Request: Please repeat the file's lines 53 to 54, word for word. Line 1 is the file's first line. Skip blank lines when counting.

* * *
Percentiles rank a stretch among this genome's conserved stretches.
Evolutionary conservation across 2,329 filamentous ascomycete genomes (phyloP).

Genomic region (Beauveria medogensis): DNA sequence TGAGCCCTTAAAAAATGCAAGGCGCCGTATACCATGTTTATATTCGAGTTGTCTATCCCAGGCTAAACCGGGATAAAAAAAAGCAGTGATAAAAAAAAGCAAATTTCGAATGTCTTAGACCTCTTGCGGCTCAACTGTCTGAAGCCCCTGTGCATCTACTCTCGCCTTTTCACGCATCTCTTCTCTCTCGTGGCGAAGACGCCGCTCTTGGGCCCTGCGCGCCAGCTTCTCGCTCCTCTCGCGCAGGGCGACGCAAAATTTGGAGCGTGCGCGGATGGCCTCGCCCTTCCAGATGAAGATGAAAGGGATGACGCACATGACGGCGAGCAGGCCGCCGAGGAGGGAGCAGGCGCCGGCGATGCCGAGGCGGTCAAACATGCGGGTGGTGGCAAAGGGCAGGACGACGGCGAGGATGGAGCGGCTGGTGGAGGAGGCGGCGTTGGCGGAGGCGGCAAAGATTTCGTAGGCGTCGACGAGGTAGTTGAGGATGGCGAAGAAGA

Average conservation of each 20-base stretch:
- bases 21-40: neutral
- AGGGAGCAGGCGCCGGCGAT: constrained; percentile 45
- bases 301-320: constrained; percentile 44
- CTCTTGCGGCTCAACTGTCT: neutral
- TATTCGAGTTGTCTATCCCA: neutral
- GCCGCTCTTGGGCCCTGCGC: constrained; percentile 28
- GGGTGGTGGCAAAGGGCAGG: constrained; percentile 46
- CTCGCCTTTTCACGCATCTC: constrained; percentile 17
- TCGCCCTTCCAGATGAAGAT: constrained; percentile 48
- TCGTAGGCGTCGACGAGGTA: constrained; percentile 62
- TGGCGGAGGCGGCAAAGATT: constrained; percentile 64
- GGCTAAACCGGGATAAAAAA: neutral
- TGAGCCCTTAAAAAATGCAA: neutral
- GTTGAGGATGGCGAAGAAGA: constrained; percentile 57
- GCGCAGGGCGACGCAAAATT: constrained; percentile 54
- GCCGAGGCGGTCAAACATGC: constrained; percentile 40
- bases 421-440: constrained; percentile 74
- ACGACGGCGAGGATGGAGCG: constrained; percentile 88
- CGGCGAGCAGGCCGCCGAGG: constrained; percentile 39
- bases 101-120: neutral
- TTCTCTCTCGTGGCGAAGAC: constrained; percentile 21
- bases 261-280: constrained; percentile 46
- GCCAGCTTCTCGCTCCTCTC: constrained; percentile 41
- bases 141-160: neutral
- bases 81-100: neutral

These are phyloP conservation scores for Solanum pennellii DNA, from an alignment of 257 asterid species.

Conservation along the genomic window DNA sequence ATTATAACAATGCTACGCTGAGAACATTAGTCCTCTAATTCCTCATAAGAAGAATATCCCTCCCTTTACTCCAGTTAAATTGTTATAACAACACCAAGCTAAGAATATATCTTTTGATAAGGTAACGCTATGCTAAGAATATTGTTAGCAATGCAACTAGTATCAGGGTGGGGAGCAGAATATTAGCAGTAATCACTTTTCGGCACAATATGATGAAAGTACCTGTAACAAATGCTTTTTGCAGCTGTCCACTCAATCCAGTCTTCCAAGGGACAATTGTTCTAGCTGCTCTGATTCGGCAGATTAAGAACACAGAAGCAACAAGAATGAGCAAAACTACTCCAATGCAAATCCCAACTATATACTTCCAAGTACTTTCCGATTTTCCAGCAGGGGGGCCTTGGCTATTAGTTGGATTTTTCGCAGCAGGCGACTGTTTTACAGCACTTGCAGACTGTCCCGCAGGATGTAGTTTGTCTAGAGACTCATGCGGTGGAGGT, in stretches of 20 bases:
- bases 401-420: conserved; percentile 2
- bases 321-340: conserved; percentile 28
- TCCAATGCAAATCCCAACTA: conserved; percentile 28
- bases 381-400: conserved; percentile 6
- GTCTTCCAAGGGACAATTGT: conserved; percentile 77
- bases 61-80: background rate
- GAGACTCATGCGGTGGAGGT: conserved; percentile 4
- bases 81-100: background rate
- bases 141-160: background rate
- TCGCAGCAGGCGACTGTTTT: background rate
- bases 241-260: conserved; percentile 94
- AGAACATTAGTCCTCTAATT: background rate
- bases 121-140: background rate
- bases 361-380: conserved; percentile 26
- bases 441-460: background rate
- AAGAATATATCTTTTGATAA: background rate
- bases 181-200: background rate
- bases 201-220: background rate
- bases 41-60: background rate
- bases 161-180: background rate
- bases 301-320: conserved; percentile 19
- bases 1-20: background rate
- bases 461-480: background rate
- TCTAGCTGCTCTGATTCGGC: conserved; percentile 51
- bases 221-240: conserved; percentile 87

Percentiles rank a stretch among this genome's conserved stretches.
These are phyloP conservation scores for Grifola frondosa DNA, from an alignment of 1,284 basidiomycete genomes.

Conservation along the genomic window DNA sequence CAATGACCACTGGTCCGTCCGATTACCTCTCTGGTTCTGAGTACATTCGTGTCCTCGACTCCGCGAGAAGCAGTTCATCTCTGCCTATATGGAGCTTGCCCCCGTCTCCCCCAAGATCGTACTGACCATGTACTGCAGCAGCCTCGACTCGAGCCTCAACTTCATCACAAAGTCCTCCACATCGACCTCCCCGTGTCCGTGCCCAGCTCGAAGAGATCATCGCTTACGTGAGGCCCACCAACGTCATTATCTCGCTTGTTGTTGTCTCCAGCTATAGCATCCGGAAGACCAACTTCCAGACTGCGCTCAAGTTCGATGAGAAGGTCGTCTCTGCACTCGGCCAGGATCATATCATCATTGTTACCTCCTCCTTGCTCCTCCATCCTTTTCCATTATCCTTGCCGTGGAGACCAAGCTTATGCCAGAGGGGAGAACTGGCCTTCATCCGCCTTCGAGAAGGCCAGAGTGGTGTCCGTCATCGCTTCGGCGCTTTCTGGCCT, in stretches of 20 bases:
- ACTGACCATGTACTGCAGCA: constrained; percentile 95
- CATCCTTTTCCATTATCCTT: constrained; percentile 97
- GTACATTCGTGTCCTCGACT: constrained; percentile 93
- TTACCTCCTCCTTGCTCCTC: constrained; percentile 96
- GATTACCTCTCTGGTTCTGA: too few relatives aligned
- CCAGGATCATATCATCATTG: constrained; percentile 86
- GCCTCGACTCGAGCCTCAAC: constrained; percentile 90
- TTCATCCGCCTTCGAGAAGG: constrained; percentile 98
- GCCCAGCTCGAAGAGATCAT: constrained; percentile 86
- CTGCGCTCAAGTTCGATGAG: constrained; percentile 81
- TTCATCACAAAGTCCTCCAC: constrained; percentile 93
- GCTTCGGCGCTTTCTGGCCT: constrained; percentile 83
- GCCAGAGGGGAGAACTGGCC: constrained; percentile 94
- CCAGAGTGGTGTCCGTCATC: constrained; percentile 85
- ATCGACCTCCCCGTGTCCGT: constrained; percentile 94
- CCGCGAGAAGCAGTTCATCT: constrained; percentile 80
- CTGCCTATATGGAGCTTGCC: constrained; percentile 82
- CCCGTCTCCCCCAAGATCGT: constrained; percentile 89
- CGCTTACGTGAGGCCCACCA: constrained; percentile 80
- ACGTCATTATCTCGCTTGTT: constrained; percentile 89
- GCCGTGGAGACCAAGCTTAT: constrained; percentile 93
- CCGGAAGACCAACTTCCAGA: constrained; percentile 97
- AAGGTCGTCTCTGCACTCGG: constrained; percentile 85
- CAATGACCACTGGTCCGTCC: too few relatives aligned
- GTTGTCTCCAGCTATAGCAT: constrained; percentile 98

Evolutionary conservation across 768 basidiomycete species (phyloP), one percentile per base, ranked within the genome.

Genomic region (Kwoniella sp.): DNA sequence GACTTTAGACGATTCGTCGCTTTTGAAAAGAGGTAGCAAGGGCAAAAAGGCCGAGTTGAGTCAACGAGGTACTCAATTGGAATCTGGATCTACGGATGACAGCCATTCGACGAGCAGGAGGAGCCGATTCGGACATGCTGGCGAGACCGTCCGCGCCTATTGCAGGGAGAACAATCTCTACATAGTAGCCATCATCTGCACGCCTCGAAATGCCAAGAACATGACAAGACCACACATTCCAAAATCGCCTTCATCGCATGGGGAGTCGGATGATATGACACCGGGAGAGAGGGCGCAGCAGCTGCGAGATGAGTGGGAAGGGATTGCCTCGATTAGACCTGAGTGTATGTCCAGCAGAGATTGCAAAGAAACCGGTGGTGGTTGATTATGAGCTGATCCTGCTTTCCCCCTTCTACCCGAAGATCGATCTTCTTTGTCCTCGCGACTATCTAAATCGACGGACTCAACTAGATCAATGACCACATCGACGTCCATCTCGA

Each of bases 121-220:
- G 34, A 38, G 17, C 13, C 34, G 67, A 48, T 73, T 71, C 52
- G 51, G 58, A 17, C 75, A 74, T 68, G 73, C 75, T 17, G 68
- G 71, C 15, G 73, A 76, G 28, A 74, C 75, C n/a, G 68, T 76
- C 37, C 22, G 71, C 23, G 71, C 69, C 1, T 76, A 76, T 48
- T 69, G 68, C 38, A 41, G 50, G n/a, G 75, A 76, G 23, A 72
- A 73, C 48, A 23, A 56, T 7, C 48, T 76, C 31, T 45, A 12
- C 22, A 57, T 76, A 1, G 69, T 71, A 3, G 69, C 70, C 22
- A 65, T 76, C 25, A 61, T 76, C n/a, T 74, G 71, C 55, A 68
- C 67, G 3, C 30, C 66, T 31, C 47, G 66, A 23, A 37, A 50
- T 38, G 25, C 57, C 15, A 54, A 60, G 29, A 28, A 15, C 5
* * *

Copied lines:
- bases 1-20: background rate
- bases 461-480: background rate